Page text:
AT&T plans to roll-out a nationwide, fifth-generation wireless network for businesses in 2020, the company said on Monday, intensifying the battle between top cellular providers to be the first to unveil the high-speed offering outside of select U.S. cities.
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The Dallas-based firm said its new 5G network, currently available in 12 cities including Atlanta, Dallas, Louisville and New Orleans, will lead to increased earnings and reduced costs for U.S. companies.
“The 5G services we’re rolling out and combining with our advanced network capabilities will help businesses fundamentally change for the better,” Mo Katibeh, chief marketing officer at AT&T Business, said in a statement.
|VZ||VERIZON COMMUNICATIONS INC.||56.27||-0.73||-1.28%|
|TMUS||T-MOBILE US INC||77.68||-0.55||-0.70%|
While still in the nascent stages, 5G technology holds immense promise to significantly enhance wireless speeds and bring with it new advancements in, among other things, the so-called “Internet of Things” [IoT] and self-driving cars. With expectations so high, competitors like Verizon Wireless, T-Mobile and Sprint are also all rushing to deploy the offering across the country.
AT&T plans to offer two new Samsung smartphones in 2019 that will work on the 5G network, which the company says will also transfer seamlessly between WiFi and 4G wireless -- commonly referred to as LTE.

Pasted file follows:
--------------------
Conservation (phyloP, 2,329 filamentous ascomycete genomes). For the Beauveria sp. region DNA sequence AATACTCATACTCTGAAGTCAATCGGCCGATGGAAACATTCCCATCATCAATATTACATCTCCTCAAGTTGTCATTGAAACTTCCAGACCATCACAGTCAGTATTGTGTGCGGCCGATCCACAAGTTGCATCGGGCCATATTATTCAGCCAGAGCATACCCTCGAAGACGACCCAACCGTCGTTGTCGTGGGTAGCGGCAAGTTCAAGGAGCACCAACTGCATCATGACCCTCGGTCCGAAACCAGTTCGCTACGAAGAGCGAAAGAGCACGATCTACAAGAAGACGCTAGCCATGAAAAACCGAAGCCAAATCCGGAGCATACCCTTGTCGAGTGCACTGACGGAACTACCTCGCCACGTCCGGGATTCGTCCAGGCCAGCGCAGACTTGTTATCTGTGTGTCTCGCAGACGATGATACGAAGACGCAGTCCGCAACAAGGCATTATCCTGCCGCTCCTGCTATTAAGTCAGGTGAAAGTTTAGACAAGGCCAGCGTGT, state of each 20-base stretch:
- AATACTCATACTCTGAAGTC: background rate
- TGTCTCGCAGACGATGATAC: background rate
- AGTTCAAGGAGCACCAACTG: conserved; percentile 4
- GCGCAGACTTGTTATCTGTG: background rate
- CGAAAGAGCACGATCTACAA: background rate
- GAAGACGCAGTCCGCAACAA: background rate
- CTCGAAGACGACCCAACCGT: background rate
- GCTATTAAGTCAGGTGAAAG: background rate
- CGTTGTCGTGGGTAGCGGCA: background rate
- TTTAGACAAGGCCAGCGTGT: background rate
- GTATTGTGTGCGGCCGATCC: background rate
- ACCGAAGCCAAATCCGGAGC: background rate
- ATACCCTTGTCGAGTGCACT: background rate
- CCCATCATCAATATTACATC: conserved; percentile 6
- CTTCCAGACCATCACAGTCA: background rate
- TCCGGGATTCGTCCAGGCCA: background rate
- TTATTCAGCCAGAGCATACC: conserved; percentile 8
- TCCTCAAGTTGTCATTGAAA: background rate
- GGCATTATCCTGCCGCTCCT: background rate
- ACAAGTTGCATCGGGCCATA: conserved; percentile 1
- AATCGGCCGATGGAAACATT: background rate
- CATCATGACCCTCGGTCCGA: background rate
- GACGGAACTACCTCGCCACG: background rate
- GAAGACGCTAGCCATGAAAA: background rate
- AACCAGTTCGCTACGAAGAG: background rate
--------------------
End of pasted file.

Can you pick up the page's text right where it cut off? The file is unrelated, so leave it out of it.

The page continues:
Verizon currently offers 5G service in cities including Houston, Indianapolis and Los Angeles, but only as a replacement for home broadband networks. The company plans to partner with both Motorola and Samsung to also release 5G compatible cell phones this year.
In October, Verizon CEO Hans Vestberg echoed a similar tone, telling FOX Business, "Whatever they have on their 4G today they’re going to have on 5G," he added. "It’s going to just be so much more throughput, and speeds in the network, so much faster, totally different.”
And T-Mobile and Sprint, in their quest to gain federal approval for a $26.5 billion merger, say a combination is necessary in order to compete against Verizon and AT&T’s 5G offerings.
Outside the battle between U.S. wireless providers, industry experts, elected officials and others have raised concerns that China could bypass the U.S. in developing the new technology. Telecommunications firms Huawei Tech. and ZTE, Inc., companies that government officials say effectively operate as conduits for Chinese espionage in the U.S., are both working on deploying the offering.
Last year, Meredith Attwell Baker, president of industry trade group CTIA, stressed the need for the United States to lead the 5G global race in FOX Business opinion piece.